Marie Embry helps a student with a math problem. Photo by Andrew Cluley.
Students in Marie Embry’s fifth grade classroom at Pattengill Elementary who are new to the school have a teacher that can relate. Embry went to four different schools in four years as work promotions forced her father to move frequently.
Embry currently lives in Ypsilanti with her husband, ten-year-old son, nine-year-old daughter, and a two-year-old dog.
She double majored in language arts and social sciences at the University of Michigan and also has a master’s degree in reading from Eastern Michigan University.
What led you to a career in teaching and specifically focusing on upper elementary? My fabulous 2nd grade teacher, Mrs. Hamilton, was one of my first inspirations to become a teacher. She was gentle, funny, and engaging in her teaching. In the beginning, she was the reason I wanted to teach lower elementary but then I did my student teaching in fifth grade and loved it. The students are still young enough that they look at our classroom as a second family, old enough to do challenging work, and they usually get my jokes!
What’s the most rewarding aspect of teaching? It’s difficult to choose just one reason. I love it when my students get the “ah-ha” moment. Sometimes it happens quickly and sometimes it is a long process but in the end, every time it’s worth the effort. It’s also incredibly rewarding to have students come back and tell me they remember my class and the things we did, or that the things they learned in my class helped them as they went through school.
What are the biggest challenges in teaching today? Teachers face many challenges today depending on where they teach. We are not just teaching the curriculum, we are teaching the whole child. You can’t separate what we do within the walls of the school from the life of a student outside of school. We often are dealing with students who have a challenging home life, haven’t had breakfast, or come to us several grade levels behind in school. We have to be committed to meeting the needs of all the students regardless of where they are: those who are struggling and want to do well, students who are struggling and don’t yet know how much they can do, and students who are excelling and need constant challenges.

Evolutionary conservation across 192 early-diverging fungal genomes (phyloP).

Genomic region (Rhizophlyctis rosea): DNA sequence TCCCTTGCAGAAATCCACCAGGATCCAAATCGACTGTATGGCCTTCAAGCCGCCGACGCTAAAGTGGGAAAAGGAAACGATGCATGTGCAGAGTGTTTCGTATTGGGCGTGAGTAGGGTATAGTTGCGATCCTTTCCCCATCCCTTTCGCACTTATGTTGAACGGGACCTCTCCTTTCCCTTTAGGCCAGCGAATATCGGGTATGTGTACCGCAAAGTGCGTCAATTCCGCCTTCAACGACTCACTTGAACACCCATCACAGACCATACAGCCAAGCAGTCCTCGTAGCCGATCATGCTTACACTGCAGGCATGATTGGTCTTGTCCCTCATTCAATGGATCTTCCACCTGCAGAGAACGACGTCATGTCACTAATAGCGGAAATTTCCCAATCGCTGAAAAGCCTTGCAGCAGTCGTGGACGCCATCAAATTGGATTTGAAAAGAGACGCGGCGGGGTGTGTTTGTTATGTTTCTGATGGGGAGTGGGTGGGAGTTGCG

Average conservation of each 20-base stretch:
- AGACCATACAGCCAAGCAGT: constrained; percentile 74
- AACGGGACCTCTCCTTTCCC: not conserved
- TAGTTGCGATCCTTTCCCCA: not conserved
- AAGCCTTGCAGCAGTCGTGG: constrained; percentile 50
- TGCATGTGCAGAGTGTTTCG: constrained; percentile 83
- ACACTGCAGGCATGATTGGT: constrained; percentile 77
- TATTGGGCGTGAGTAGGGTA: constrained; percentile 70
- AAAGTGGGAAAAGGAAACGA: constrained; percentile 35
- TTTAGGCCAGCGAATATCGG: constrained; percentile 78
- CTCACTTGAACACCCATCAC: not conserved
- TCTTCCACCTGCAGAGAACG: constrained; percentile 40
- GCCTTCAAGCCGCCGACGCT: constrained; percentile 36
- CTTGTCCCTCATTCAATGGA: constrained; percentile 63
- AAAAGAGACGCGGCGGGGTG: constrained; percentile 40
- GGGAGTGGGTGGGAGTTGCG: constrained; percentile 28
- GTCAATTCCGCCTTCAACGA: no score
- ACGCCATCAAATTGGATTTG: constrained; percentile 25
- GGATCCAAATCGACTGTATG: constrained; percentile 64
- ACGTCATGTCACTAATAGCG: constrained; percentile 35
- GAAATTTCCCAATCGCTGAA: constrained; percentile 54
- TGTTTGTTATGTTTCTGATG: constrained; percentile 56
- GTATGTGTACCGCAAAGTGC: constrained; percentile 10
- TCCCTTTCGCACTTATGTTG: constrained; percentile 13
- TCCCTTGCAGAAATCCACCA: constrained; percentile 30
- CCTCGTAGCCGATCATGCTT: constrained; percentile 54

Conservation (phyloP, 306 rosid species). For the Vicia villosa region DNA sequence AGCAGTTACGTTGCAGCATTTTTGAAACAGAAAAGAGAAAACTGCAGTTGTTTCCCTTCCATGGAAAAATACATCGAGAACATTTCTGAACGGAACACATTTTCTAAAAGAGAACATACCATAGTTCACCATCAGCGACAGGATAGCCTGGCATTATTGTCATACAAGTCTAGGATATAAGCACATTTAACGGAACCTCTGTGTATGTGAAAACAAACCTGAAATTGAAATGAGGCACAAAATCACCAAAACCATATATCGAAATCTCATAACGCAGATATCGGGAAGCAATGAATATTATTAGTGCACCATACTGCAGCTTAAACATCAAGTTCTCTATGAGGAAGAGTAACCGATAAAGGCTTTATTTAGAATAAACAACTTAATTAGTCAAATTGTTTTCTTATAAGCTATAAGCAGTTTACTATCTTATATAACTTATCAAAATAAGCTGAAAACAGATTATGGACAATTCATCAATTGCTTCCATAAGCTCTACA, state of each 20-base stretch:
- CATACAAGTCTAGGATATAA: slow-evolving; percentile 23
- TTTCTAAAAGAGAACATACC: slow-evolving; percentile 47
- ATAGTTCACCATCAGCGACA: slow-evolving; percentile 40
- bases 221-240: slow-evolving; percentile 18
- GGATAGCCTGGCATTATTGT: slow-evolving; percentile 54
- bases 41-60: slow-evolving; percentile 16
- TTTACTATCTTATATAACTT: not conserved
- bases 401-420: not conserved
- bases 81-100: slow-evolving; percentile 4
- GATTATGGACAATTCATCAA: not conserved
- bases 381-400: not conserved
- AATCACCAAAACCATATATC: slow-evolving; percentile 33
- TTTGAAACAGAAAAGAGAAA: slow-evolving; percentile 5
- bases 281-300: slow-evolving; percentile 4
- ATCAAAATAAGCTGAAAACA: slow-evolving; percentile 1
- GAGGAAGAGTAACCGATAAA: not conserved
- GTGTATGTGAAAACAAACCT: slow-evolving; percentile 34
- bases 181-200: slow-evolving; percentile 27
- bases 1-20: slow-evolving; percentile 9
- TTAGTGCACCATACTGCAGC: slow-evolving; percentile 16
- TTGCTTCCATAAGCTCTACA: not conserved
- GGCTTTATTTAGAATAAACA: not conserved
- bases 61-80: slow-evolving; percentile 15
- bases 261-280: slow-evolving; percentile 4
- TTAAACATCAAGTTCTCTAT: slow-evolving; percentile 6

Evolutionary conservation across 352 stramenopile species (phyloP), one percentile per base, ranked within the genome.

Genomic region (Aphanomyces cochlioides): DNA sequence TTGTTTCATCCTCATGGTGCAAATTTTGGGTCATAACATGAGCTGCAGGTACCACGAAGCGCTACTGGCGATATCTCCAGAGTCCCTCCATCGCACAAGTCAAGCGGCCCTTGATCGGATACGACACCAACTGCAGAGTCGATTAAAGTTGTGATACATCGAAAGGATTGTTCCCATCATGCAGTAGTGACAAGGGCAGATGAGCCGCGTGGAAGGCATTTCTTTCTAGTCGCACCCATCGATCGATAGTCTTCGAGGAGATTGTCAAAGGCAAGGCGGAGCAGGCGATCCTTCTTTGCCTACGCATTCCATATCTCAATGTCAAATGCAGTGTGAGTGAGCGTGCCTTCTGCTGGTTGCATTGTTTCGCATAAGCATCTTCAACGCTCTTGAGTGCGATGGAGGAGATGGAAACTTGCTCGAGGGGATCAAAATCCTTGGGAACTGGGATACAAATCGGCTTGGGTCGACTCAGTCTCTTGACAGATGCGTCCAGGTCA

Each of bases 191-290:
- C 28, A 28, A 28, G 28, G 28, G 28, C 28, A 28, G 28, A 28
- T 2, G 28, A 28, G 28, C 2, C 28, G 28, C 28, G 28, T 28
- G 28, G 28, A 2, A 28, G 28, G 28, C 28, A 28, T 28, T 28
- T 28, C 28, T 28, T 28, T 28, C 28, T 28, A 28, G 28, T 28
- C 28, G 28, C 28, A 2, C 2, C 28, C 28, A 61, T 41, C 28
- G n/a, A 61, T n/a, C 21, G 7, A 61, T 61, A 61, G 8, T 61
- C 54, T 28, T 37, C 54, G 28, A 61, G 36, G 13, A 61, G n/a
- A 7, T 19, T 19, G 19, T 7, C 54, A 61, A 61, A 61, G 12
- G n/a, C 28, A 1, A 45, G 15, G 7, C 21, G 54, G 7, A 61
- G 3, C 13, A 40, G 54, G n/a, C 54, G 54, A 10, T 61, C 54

What advice would you give to students considering becoming a teacher or someone just entering the profession? My advice would be to find a mentor in the profession who really loves what they do. There is no perfect teacher but there are plenty who are committed to continually growing, learning, and improving his or her practice. Issues around education are constantly in the news and it can be easy to get caught up in negative press or with people frustrated with the system. New teachers need to keep reminding themselves of the positive change that they can make in the lives of their students.
What are the most important things a parent can do to help a teacher get the most out of a student? When parents are engaged with their children around school, it helps create a partnership that reinforces my work in the classroom. One of the most important ways for parents to help is to read to or with their child. Most of the curriculum that students encounter is language based. If a child has difficulty reading, it will affect other areas of learning. Reading together also gives parents a touchpoint for conversation and a way to gauge their child’s progress. Parents should also talk to their child about his or her day. Not just “How was your day?” but something specific. You can ask “What is the best/worst thing that happened today? What is one new thing you learned today? Who would you sit by if you could sit by anyone and why?” Parents can learn a lot about what is happening in a classroom and how their child feels about school. If a child enjoys going to school the learning is a lot easier and parents can help to foster positive feelings about school.
What’s one of your most memorable moments or funniest things that has happened in your classroom? One morning I was teaching a guided reading lesson and a big spider dropped right down on the middle of my table. I have an irrational fear of spiders so, of course, I yelled and jumped out of my seat! My students, knowing how I felt (because I had been absolutely clear about my feelings about spiders), immediately moved my books aside, quickly scooped the spider up and got it out of the room. I knew in that moment that my students would help me out when I needed it just like I was there to help them.
What do you do in your free-time to recharge and relax? I love to read, usually mysteries. I have also started practicing yoga to relax. Now that it’s getting warm out my husband and I, along with our son and daughter will be taking some long bike rides.
AAPS District News